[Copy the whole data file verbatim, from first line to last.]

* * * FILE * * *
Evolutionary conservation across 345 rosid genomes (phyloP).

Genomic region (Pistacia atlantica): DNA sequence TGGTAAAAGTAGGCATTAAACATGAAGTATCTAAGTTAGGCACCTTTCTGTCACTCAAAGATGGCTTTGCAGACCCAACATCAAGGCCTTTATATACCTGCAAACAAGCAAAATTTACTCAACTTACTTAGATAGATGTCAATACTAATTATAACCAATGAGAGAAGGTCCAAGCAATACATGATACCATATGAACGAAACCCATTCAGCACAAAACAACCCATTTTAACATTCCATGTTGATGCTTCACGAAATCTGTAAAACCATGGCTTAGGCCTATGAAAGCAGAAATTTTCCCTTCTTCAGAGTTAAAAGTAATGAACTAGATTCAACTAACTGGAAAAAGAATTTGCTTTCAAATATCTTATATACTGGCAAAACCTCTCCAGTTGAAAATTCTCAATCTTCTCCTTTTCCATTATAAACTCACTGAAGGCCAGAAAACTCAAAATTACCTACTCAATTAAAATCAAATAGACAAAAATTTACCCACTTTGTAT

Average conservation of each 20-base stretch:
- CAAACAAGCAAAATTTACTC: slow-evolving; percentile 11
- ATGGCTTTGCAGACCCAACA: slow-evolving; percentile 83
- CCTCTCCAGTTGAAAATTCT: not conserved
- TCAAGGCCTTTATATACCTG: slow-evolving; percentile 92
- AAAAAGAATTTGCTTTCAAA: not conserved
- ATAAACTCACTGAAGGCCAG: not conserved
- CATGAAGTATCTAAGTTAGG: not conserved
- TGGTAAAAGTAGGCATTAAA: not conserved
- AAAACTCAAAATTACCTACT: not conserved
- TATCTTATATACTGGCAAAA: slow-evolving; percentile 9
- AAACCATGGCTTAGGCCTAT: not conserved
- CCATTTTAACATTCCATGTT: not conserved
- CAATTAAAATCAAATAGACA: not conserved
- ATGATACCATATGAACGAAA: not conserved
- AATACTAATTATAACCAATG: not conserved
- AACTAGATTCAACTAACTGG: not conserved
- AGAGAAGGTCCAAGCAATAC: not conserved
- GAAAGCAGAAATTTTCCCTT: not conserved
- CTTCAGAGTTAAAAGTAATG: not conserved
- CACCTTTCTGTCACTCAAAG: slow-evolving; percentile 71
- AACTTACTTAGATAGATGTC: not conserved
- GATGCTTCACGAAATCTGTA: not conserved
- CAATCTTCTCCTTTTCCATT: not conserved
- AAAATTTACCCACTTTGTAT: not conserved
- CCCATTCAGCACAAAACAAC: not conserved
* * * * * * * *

Evolutionary conservation across 345 rosid genomes (phyloP).

Genomic region (Pistacia atlantica): DNA sequence TGGTAAAAGTAGGCATTAAACATGAAGTATCTAAGTTAGGCACCTTTCTGTCACTCAAAGATGGCTTTGCAGACCCAACATCAAGGCCTTTATATACCTGCAAACAAGCAAAATTTACTCAACTTACTTAGATAGATGTCAATACTAATTATAACCAATGAGAGAAGGTCCAAGCAATACATGATACCATATGAACGAAACCCATTCAGCACAAAACAACCCATTTTAACATTCCATGTTGATGCTTCACGAAATCTGTAAAACCATGGCTTAGGCCTATGAAAGCAGAAATTTTCCCTTCTTCAGAGTTAAAAGTAATGAACTAGATTCAACTAACTGGAAAAAGAATTTGCTTTCAAATATCTTATATACTGGCAAAACCTCTCCAGTTGAAAATTCTCAATCTTCTCCTTTTCCATTATAAACTCACTGAAGGCCAGAAAACTCAAAATTACCTACTCAATTAAAATCAAATAGACAAAAATTTACCCACTTTGTAT

Average conservation of each 20-base stretch:
- CAAACAAGCAAAATTTACTC: slow-evolving; percentile 11
- ATGGCTTTGCAGACCCAACA: slow-evolving; percentile 83
- CCTCTCCAGTTGAAAATTCT: not conserved
- TCAAGGCCTTTATATACCTG: slow-evolving; percentile 92
- AAAAAGAATTTGCTTTCAAA: not conserved
- ATAAACTCACTGAAGGCCAG: not conserved
- CATGAAGTATCTAAGTTAGG: not conserved
- TGGTAAAAGTAGGCATTAAA: not conserved
- AAAACTCAAAATTACCTACT: not conserved
- TATCTTATATACTGGCAAAA: slow-evolving; percentile 9
- AAACCATGGCTTAGGCCTAT: not conserved
- CCATTTTAACATTCCATGTT: not conserved
- CAATTAAAATCAAATAGACA: not conserved
- ATGATACCATATGAACGAAA: not conserved
- AATACTAATTATAACCAATG: not conserved
- AACTAGATTCAACTAACTGG: not conserved
- AGAGAAGGTCCAAGCAATAC: not conserved
- GAAAGCAGAAATTTTCCCTT: not conserved
- CTTCAGAGTTAAAAGTAATG: not conserved
- CACCTTTCTGTCACTCAAAG: slow-evolving; percentile 71
- AACTTACTTAGATAGATGTC: not conserved
- GATGCTTCACGAAATCTGTA: not conserved
- CAATCTTCTCCTTTTCCATT: not conserved
- AAAATTTACCCACTTTGTAT: not conserved
- CCCATTCAGCACAAAACAAC: not conserved